A visually stunning film that borrows from great editing and cinematography by Jon Harris and Anthony Dod Mantle/Enrique Chediak respectively. We see stylised treatment in the film with the occasional mesmerising landscapes of the canyons. Also not forgetting the original music by A.R. Rahman that made the entire 90 minutes so much more entertaining and enjoyable as a whole.

127 Hours is a film that gets you deeply involved even after you step out of the theatre, thinking (or rethinking) about your life and the wonders of it. Often we tend to feel that we are in control of our lives but life is never simplistic enough for anybody to fully hold a good grasp upon. Here we see a talented Ralston who is so confident and full of life (and of himself in some manner) that he has always thought that navigating though life's mysteries and wonders under the most risky situations would be the best after-dinner desserts he could possibly have.

That was before the element of nature came into play.

Under the power of nature, man is belittled to a tiny speck of existential form as seen here in 127 Hours. Drastic climatic conditions, lack of food and water supply, lack of sleep, claustrophobic location, and eerie silence during most parts of the days and nights. What keeps a man going here will be his determination and will to live and survive. We see him talking to his video camcorder most of the times, his only companion to converse with that is also probably what keeps him sane.

Ralston performs the unimaginable feat of severing his own right forearm, which is graphically portrayed in this film without ever showing much of him actually doing it through editing (it's a little gruesome in thought but if that's what bothering you, it's not a reason worth to skip this film). What's horrible rather, is the sound that we hear during the controversial scene, which brings one much closer to realism than the sight of it.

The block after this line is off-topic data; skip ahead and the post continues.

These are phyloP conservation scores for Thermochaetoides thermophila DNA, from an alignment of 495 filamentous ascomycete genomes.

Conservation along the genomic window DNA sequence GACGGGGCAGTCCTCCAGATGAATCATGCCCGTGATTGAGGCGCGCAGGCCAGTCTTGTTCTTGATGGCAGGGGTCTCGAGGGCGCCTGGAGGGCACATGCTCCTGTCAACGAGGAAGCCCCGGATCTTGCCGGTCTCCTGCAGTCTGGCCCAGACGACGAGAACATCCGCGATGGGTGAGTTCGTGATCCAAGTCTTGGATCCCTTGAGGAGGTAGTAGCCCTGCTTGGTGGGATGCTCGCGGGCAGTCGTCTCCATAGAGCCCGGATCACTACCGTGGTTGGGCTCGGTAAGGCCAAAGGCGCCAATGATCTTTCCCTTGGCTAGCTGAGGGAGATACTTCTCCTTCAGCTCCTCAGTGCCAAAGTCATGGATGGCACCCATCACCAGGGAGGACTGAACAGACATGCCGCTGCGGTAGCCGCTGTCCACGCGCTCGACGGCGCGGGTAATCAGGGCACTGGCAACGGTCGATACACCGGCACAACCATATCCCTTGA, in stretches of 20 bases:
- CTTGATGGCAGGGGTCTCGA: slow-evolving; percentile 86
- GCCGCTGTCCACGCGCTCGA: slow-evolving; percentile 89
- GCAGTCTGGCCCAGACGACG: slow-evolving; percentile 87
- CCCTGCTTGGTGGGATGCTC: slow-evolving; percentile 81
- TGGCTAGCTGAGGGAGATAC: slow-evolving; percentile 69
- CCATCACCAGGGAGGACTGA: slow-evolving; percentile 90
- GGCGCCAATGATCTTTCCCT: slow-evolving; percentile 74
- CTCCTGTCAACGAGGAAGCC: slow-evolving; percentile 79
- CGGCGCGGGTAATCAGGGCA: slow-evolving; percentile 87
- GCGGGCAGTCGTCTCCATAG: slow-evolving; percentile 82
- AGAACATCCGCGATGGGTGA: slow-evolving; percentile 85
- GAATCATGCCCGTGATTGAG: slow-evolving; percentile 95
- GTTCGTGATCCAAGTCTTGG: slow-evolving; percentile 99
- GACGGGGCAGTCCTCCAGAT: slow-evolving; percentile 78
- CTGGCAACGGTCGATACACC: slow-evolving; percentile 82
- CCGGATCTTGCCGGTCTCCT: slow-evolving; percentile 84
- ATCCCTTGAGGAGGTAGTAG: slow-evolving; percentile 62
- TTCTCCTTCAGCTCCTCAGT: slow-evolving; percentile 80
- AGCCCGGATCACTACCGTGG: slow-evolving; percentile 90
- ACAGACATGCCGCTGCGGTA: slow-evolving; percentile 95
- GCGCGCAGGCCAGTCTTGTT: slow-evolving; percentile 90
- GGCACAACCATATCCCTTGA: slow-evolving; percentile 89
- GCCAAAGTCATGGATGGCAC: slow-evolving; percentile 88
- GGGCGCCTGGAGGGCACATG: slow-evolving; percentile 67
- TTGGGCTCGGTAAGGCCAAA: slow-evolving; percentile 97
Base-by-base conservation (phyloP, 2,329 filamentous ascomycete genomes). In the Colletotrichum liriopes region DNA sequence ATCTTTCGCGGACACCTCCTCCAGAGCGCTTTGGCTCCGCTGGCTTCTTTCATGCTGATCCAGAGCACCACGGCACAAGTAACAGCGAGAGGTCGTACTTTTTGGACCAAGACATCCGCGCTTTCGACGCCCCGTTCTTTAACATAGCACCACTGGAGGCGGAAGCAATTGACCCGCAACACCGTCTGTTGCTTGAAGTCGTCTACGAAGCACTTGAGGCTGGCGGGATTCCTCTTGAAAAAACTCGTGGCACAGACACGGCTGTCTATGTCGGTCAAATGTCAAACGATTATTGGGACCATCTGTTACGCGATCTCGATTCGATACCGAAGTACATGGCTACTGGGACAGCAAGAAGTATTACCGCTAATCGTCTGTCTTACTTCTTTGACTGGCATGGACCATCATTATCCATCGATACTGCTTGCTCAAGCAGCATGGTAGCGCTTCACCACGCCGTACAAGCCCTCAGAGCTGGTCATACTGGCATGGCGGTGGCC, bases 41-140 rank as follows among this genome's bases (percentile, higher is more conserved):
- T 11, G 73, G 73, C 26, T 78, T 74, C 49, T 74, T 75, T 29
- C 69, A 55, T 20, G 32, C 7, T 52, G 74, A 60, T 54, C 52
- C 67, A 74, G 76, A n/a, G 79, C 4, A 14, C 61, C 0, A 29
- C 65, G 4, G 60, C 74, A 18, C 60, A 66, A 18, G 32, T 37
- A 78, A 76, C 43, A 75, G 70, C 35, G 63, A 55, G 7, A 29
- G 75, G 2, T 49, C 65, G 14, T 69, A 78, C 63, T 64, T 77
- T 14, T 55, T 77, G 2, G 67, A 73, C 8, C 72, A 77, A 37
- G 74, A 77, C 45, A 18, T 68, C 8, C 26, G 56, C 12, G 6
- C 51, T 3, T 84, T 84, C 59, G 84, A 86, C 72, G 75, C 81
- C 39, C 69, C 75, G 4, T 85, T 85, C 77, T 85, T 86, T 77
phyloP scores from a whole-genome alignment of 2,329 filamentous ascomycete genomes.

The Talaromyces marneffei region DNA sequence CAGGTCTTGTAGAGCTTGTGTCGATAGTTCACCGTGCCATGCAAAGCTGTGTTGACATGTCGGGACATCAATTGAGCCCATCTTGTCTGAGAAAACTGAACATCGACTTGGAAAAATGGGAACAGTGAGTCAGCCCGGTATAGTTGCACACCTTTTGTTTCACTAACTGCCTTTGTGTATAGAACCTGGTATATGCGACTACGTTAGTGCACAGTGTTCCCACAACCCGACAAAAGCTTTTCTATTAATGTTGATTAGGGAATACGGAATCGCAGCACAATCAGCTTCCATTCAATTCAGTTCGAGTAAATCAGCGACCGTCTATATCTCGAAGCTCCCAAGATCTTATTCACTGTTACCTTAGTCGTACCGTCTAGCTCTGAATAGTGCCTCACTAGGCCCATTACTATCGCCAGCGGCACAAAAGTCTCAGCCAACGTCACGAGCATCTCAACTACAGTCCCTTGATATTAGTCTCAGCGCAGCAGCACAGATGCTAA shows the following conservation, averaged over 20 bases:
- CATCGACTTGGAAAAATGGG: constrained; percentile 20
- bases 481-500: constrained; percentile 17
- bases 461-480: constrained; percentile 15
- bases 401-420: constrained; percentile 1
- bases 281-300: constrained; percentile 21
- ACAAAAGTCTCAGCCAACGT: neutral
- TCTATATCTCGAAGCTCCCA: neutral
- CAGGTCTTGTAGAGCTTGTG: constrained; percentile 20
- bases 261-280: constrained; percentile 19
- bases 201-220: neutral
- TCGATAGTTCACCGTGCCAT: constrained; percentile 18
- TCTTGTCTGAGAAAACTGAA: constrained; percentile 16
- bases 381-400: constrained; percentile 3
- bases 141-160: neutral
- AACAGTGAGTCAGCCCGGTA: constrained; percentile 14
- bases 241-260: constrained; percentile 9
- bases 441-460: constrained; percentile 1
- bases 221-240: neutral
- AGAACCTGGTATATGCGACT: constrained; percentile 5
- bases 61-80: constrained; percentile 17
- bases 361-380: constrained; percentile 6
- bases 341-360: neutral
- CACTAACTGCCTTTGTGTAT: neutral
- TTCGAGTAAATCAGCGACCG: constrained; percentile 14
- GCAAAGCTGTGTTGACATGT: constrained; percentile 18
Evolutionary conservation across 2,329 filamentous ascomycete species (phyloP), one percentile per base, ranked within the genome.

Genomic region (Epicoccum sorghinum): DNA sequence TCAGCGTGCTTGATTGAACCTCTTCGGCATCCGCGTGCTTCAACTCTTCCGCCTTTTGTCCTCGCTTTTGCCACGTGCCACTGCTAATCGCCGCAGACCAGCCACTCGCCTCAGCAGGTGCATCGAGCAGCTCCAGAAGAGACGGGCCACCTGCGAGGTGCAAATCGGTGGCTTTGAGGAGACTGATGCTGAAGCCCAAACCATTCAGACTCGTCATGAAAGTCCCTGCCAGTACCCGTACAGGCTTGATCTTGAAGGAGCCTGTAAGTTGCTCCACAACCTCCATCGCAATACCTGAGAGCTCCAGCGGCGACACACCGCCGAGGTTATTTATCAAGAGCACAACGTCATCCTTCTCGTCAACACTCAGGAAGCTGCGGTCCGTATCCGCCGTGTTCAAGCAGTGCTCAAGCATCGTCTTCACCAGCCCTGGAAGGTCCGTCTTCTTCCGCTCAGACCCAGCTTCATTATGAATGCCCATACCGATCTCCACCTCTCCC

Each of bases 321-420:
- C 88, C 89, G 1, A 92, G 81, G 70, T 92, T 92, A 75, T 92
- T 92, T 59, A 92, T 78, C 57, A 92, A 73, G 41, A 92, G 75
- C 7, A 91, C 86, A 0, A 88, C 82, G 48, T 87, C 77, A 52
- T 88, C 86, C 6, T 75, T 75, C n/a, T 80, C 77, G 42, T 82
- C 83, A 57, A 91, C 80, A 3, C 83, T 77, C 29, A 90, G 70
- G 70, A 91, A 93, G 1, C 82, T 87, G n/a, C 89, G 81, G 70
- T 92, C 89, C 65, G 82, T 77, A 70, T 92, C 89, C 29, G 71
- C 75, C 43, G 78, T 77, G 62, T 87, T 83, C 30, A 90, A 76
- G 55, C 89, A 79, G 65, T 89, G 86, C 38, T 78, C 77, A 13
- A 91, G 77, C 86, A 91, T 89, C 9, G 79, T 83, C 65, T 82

So it's a battle between nature, Ralston, and his will to live, and it's one that you shouldn't miss for any reason at all.


  1. I agree 100%! :) 127 Hours is without a doubt a unique cinematic experience! However, "Slumodog" remains my favorite Boyle film - it was pretty flawless. Great review, J! :)

  2. All I have to say is this movie was awesome! That, and great review!

  3. @Nebular Slumdog was sensational that year, it swept the award season like a brilliant vacuum cleaner! Aha! Thanks George! I also thought Franco had a great performance, just too bad there's Firth.

    @Matty Indeed it was! The film was an inspiration in my opinion, and Boyle did it in such an entertaining manner given the somber overtone of the material. Thanks Matty! :)

  4. A wonderful analysis for the film, buddy!
    Talking about the power of nature, Boyle really lets nature do the rest of the talking, and we're treated to sweeping skies and sunsets, thundering rainstorms and the absolute best and worst that nature can do.

  5. @Jaccstev Very true! You know when the moment the thunder suddenly roared when Franco was hallucinating about something, I literally jumped in my seat that very instance! Never has nature been so intimidating for me. Thanks Jaccstev! You do great yourself too, really enjoyed reading your updates and reviews ;)


    but, unfortunately, its rated as 18 in Malaysia. :S

    Is it rated as 18 in Singapore?? :O

  7. @JEMSEN It's rated NC16 in Singapore. If you're residing near Singapore (i.e. JB), maybe you can consider coming over! :)